I can't believe the comments of The Commentator. The thrust of this piece is obviously about how the world is visualized, not how you would want it to be. That's what polarity is all about. A short lecture:

During the Cold War the world was BIPOLAR. That's when the USA had a partner in the USSR, keeping the world in some kind of order. After the Soviets' meltdown, the MIC - starting in the 1990's wanted the USA to assume the responsibilities of running a UNIPOLAR war so the so-called peace dividend would disappear in their coffers. Whereas, a more realistic perception of the REAL world - not to mention America's finite resources - would yield to the REALization that we live in a MULTIPOLAR world. It's not about how you want it; it's about how it is.

Most of your fellow Canadians realize this, Commentator. You should get off your neoconservative bus at the next stop.

6/13/2007 07:46:00 AM  
Blogger The Commentator said...

Boris, aside from your specious mislabellings, you are most defintitely not in a position to "lecture" anyone.

6/13/2007 10:09:00 AM  
Blogger The Commentator said...

By the way, Vigilante - good work as usual.

6/13/2007 10:10:00 AM  
Blogger The Commentator said...

By the way, thanks Boris for taking the presumptuous time to let me know what my fellow Canadians are thinking. I was in the dark. Interestingly, on one end we are encouraged to think for ourselves - but the minute we think differently from an established ethos (whatever color, stripe or ideology) we get lambasted. It's all so terribly confusing for a simpleton like me.

6/13/2007 10:17:00 AM  
Blogger Emily said...

Check out the LA Times lead editorial, Listening to Putin: Bush should pay more than lip service to the Russian president's proposal to put a missile defense shield in Azerbaijan.

You're getting read, Vigil!

6/14/2007 10:49:00 AM  
Blogger Vigilante said...

Thanks, Emily, but I'm sure I can't take the credit. The truth should be self-apparent to anyone who reads the front sections of their newspaper. Take for example, James Carroll in his The Paradox of Missile Defense:

. . . Across eons, every warrior's improvement in defense was followed by a breakthrough in offense, leading to yet new countermeasures, ever more lethal. This ancient offense-defense cycle was made modern by the machine gun and the tank, then by warplanes and anti aircraft guns, and, ultimately, by ballistic missiles and anti ballistic missiles. . . .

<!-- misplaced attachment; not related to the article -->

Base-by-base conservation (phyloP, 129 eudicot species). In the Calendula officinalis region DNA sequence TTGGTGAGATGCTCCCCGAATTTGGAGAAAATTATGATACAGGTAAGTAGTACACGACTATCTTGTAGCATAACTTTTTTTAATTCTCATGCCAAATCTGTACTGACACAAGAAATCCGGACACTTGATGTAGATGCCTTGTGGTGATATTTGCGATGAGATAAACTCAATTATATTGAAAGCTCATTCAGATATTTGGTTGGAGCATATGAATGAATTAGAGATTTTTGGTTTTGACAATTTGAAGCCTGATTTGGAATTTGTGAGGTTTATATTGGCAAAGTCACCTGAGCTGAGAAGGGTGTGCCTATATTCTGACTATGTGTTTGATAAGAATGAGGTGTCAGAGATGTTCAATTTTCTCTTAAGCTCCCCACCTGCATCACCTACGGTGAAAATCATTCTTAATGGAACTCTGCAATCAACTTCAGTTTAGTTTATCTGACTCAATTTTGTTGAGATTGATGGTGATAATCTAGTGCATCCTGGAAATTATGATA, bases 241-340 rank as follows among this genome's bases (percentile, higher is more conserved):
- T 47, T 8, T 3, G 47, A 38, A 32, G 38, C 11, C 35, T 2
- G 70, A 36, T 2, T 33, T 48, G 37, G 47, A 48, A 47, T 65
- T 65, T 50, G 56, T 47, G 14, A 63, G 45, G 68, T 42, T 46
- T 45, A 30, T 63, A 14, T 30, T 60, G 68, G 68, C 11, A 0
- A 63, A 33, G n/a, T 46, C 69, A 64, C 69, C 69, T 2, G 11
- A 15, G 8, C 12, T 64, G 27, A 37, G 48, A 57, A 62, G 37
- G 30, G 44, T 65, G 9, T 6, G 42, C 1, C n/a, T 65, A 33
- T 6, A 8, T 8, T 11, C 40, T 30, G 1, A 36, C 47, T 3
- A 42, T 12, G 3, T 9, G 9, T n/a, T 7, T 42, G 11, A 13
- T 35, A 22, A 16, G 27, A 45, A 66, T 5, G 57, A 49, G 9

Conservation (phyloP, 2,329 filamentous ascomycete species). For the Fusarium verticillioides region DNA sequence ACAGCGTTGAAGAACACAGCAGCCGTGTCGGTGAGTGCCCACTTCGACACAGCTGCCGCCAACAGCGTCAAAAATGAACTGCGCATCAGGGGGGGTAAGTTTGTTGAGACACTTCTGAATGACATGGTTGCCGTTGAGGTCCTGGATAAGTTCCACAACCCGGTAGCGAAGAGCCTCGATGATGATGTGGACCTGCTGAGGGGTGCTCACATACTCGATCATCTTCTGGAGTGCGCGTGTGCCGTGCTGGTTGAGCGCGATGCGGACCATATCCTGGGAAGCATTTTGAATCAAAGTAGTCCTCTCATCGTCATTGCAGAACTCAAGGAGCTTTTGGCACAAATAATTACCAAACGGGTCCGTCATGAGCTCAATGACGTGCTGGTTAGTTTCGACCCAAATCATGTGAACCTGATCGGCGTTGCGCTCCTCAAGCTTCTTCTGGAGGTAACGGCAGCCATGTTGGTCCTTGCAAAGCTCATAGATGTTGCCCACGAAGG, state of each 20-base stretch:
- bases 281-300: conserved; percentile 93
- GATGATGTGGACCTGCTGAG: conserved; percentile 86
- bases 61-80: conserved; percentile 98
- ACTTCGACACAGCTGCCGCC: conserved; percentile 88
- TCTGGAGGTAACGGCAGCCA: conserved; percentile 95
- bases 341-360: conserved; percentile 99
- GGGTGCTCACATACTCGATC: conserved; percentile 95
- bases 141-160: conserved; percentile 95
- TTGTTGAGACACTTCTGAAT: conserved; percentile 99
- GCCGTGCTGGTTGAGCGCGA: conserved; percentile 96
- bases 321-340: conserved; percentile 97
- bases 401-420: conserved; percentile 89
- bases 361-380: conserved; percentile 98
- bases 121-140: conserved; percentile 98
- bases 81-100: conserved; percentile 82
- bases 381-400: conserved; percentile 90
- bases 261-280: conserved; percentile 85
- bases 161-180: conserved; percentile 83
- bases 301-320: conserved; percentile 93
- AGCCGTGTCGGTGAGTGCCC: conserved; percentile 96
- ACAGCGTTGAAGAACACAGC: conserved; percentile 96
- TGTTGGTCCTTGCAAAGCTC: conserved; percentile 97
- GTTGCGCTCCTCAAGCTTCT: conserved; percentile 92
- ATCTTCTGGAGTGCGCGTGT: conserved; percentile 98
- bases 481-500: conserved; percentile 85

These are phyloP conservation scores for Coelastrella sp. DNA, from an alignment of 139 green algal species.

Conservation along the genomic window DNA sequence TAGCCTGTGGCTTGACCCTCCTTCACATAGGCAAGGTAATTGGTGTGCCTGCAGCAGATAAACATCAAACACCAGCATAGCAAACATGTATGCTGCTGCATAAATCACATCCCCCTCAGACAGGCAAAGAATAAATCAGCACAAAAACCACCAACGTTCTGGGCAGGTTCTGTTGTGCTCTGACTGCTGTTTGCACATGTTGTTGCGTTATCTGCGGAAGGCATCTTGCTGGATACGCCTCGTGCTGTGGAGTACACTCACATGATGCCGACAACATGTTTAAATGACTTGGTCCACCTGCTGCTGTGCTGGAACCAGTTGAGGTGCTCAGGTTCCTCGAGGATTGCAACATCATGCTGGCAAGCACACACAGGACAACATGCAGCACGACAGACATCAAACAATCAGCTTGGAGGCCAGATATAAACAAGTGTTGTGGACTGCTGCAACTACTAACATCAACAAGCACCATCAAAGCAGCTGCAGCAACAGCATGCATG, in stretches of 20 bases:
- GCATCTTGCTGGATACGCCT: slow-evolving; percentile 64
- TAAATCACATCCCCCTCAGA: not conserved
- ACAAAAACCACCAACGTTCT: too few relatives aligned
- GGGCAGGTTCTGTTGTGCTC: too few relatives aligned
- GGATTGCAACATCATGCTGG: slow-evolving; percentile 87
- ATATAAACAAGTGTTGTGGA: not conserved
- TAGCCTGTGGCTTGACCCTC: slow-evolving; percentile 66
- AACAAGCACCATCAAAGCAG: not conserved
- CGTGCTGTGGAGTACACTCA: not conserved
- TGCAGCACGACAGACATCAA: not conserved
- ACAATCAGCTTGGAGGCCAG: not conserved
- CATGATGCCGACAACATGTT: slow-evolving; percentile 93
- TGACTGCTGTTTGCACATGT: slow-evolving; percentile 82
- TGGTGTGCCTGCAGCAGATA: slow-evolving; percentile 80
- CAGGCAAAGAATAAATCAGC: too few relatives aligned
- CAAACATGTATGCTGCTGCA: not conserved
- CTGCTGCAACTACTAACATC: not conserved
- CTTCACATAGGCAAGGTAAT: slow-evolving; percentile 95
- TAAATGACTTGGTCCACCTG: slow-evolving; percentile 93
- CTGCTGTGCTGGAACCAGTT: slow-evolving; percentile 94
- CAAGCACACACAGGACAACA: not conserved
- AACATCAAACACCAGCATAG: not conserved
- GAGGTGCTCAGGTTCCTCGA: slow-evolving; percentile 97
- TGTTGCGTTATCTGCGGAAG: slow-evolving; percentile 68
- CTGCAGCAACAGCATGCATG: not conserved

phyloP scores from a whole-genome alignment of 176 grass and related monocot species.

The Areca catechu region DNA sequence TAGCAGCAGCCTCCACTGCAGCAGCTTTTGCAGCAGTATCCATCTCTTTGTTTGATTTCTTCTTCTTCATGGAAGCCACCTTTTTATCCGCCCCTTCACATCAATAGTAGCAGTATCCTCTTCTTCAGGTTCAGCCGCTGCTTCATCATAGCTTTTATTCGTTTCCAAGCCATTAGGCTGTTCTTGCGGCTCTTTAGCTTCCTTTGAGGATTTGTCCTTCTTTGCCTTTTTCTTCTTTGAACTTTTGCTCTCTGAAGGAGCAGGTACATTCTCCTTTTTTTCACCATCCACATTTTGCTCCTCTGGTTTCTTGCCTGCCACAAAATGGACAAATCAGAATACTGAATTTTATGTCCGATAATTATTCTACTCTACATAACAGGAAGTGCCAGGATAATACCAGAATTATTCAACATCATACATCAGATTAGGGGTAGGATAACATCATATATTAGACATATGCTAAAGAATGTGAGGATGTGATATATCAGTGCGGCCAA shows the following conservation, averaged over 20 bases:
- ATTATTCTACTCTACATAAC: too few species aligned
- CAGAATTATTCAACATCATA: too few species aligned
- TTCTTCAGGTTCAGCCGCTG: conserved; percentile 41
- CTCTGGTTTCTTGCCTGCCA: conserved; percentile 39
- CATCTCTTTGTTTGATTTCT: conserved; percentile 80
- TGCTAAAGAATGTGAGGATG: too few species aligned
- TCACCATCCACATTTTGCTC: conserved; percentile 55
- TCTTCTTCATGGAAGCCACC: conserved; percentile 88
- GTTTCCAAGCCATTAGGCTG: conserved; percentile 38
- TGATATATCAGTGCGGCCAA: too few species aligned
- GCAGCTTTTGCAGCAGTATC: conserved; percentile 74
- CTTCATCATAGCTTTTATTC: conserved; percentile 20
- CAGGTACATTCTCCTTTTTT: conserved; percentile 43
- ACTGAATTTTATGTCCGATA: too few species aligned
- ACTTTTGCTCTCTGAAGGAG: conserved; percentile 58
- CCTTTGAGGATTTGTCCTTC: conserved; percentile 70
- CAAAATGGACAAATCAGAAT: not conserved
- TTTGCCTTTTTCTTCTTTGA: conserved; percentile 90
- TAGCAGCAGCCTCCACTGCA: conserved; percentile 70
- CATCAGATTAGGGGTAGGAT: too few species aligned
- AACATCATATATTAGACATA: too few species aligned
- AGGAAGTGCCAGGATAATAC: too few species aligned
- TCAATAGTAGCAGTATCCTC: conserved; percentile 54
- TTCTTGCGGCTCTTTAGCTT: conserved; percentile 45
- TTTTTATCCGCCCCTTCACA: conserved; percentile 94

At the end of his Pentagon tenure, Secretary of Defense Robert McNamara had arrived at the central paradox of the nuclear age -- how defense and offense had taken on opposite meanings, with the former having become the inevitable precursor of the latter . . . and analyzed the structure of this dynamic to argue for a halt to it. "Were we to deploy a heavy ABM system . . . the Soviets would clearly be strongly motivated so to increase their offensive capability as to cancel out our defense advantage."

. . . . Defense could no longer be simplistically defined as moral, with offense as immoral, because the two were halves of the same nut. . . .


Carroll thanks Paul Wolfowitz for leading Bush into unilaterally abrogating the ABM Treaty in 2002. That was when the first shoe dropped. The second shoe dropped a few days ago (29 May) when the Russians test-fired the first of its new generation of long-range multiple-warhead missiles which stands "to cancel out" [McNamara's phrase] any imagined defensive advantage of America's shield at a fraction of our cost.

Carroll concludes:

A consensus has lately developed that the Bush administration's worst legacy will be tied to the disastrous war in Iraq, but that may be wrong. The resuscitation of the fantasy of missile defense, and with it the raising from the dead of the arms race, may result in catastrophes in comparison to which Iraq is benign.

Thus, Carroll has answered the rhetorical question asked at the end of my previous column, What if invading Iraq is not the greatest mistake Bush has made?

6/15/2007 08:03:00 AM